Society is at the nexus of economic instability and debt burden, inadequate planning for health and for healthcare services, aging health professional workforces, increasing immigration, job losses, rising healthcare costs, uncertain insurance coverage putting individuals and families at risk for catastrophic illness or injury, emerging infectious diseases, and natural and man-made accidents and disasters. Working from “upstream” is a wise strategy, which is where nurses wish to be. However, Community Health Nurses (CHNs) are challenged by budget constraints and diminishing workforce capacity to optimally perform their core functions of surveillance, assurance of care, and health promotion. They need assistance from their colleagues in the community who are potential partnering nurses. This collaboration is key to bringing about seamless health care delivery for now and the future. . .
What a time for nursing! Nurses have the knowledge, skills, and willingness to intervene for quality of life. We are in great demand! Diligent efforts of nursing leaders, practitioners, educators, and students have increased the awareness of the value of nurses among the public, legislators, and health care leaders. In the face of opportunity, there are obstacles in our path: (1) a decreasing capacity (faculty) and space for educating nurses—leading to fewer licensure candidates, (2) aging of the nursing workforce with impending retirement (average age 47 years), (3) only a modest return of inactive nurses to the workforce, (4) a turnover rate of 17%.
According to the Bureau of Labor Statistics’ Employment Projections 2012-2022 released in December 2013, Registered Nursing (RN) is listed among the top occupations in terms of job growth through 2022. The RN workforce is expected to grow from 2.71 million in 2012 to 3.24 million in 2022, an increase of 526,800 or 19%. The Bureau also projects the need for 525,000 replacements nurses in the workforce bringing the total number of job openings for nurses due to growth and replacements to 1.05 million by 2022. http://www.bls.gov/news.release/ecopro.t08.htm [From the American Association of Colleges of Nursing . . . for more go to http://www.aacn.nche.edu/media-relations/fact-sheets/nursing-shortage ]
Our marching orders are laid out for us, nurses: capitalize on caring, on collaboration, on leadership skill-building, on continuity, on innovation.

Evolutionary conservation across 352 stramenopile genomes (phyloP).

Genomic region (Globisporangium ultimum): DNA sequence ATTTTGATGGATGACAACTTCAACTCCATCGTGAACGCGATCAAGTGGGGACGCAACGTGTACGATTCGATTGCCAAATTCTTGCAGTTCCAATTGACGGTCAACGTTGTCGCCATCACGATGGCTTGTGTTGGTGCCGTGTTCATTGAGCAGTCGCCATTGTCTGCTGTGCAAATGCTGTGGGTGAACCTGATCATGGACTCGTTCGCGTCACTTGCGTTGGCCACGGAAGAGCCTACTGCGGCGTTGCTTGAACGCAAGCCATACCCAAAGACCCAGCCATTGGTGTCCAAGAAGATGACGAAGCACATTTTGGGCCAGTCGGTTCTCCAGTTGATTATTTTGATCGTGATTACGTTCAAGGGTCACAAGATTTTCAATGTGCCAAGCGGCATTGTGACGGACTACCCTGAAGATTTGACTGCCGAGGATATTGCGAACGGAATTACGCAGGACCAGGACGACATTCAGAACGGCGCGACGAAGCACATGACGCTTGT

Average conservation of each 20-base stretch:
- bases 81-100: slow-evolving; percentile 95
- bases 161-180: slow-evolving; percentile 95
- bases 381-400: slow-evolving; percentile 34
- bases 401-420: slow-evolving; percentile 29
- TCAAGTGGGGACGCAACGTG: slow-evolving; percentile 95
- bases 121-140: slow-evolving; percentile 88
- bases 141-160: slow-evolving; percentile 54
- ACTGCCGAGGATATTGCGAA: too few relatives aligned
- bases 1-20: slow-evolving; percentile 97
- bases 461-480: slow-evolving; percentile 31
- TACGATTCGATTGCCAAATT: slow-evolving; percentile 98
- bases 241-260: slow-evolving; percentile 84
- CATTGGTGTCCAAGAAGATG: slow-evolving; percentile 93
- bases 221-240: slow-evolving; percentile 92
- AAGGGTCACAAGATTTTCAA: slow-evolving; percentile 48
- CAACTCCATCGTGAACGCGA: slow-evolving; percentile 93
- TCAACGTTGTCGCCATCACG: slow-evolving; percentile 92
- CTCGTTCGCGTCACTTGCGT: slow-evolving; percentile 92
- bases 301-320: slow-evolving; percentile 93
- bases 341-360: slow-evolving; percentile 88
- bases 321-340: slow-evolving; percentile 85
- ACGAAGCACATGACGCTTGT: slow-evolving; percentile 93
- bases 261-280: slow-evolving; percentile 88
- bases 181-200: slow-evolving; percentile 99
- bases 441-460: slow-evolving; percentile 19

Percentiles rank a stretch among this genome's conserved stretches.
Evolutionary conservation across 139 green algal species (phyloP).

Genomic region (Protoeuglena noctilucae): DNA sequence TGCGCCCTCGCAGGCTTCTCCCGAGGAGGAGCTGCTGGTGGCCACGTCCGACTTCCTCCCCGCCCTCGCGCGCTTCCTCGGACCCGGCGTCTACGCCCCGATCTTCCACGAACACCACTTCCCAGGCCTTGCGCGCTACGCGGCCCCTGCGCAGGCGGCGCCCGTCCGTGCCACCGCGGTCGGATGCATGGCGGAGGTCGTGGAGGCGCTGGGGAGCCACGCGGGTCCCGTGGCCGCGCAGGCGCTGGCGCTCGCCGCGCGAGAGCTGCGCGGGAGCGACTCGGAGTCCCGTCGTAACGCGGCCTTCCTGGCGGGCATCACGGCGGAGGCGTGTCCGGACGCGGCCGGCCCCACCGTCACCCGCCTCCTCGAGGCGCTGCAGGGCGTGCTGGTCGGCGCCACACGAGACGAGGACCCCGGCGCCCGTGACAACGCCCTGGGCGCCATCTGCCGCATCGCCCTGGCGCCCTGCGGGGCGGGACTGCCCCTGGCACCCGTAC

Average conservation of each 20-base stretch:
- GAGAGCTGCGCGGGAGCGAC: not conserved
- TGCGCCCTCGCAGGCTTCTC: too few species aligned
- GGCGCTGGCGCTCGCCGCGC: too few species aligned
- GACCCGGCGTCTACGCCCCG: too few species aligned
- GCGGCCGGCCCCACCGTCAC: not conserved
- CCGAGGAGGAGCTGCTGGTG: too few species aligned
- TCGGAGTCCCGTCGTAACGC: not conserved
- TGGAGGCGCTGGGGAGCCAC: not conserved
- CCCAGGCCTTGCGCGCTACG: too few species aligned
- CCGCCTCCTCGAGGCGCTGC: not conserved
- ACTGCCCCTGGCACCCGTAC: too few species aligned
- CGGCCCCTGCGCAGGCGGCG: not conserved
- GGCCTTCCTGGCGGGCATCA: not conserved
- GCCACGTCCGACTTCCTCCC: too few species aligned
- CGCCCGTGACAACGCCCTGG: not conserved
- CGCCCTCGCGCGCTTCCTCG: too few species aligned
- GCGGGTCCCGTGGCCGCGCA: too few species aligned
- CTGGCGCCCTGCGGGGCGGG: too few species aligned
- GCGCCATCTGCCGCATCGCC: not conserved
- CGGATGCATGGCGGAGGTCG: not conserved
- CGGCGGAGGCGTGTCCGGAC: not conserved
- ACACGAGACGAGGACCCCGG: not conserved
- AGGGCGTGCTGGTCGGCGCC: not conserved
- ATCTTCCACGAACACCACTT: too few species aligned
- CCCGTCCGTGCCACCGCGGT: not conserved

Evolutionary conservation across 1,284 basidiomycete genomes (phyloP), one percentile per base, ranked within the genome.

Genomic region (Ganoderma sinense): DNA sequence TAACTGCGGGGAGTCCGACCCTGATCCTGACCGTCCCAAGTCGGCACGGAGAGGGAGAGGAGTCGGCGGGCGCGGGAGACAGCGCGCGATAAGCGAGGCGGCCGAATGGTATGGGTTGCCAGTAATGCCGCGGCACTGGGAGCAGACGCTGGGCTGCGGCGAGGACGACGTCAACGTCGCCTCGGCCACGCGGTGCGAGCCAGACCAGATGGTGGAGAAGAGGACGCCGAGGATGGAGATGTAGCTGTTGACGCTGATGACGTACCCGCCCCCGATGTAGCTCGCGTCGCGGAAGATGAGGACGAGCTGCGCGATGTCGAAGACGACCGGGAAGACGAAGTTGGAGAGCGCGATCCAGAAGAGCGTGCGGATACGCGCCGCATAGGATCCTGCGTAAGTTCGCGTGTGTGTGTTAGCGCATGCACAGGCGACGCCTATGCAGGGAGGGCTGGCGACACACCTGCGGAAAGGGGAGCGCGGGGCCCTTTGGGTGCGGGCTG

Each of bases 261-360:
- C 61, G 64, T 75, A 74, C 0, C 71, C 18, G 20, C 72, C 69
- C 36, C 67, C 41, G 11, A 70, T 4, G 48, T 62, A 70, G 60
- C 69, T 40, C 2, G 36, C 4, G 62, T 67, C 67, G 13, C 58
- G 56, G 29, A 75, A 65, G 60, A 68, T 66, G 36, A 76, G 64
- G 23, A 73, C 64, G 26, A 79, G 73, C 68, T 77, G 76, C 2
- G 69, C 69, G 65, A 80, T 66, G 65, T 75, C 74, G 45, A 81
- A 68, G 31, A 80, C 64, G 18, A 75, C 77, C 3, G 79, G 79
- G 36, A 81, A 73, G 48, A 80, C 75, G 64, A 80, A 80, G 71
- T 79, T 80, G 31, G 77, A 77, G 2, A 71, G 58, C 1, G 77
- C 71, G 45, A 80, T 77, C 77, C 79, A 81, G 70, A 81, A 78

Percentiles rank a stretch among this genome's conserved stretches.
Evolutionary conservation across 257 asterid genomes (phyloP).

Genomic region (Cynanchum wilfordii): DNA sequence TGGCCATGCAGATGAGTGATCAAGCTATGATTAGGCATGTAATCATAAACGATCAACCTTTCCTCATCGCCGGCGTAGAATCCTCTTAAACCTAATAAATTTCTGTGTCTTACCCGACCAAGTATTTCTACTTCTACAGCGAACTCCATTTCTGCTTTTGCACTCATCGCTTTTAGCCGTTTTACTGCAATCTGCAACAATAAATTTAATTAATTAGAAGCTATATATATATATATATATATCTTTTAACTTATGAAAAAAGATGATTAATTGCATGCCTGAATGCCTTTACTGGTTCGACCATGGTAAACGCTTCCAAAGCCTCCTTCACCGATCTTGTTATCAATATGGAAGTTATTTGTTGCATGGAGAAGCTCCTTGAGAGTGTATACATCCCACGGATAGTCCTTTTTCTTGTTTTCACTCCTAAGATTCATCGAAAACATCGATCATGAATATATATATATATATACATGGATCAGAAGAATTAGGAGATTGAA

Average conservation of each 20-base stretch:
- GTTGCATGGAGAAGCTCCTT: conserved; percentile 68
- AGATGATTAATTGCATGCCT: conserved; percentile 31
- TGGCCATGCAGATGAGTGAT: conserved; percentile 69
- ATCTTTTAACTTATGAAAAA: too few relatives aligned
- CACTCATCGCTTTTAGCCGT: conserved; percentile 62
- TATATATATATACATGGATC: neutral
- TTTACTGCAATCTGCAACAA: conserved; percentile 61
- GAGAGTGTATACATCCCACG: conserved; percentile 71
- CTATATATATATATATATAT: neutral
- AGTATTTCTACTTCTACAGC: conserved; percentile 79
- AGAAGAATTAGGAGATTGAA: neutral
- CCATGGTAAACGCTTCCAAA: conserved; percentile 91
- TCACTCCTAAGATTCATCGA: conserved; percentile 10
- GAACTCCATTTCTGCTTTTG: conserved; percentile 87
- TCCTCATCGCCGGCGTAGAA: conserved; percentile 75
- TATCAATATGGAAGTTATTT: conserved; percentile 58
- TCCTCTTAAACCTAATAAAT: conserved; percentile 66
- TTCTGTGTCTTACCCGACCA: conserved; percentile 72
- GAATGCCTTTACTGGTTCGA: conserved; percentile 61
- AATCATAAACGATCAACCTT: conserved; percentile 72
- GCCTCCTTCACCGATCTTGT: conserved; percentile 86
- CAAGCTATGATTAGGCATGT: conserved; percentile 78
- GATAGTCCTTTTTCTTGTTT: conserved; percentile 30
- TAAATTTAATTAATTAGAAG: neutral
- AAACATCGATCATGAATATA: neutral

Empowering the Congregational Nurse:
Implementing a Faith Community Nursing Practice
--A Conveniently Bundled Tool Kit in 3 volumes--
Volume 1 provides theory, rationale, and method for producing the nursing practice.
Volume 2 is the Operations Manual to guide in the "business" and human relations of the venture from a community perspective.
For only $56 you may obtain this bundled book this way:
Go to Amazon.com, select the category Books, type in the title and transact the purchase from the description page.
You can implement a nursing practice to promote health and give supervision to the ill
right in your local church/synagogue/faith community!
Completely loving God in nursing with all our being becomes
the basis of our calling. What does it mean to love God with “heart, soul,
mind, and strength”?
The author, Carrie Dameron, examines each concept separately in Part 1, although together
they represent a comprehensive view of one’s self. In Part 2 she provides personal practice examples of common struggles and success in loving difficult patients.
Dr. Elizabeth J. Taylor explores the “ethics” of providing spiritual care to the patients we serve. She responds to questions of appropriateness, in that, should the subject be raised if the patient has not raised it first? Is it “evangelizing” of one’s own faith? Could it be conceived as manipulative? Is it being arrogant? What is “witnessing”? Guidance is given in the approach, the presentation of spiritual ideas, the attitude and language, the follow-through. Inspiring!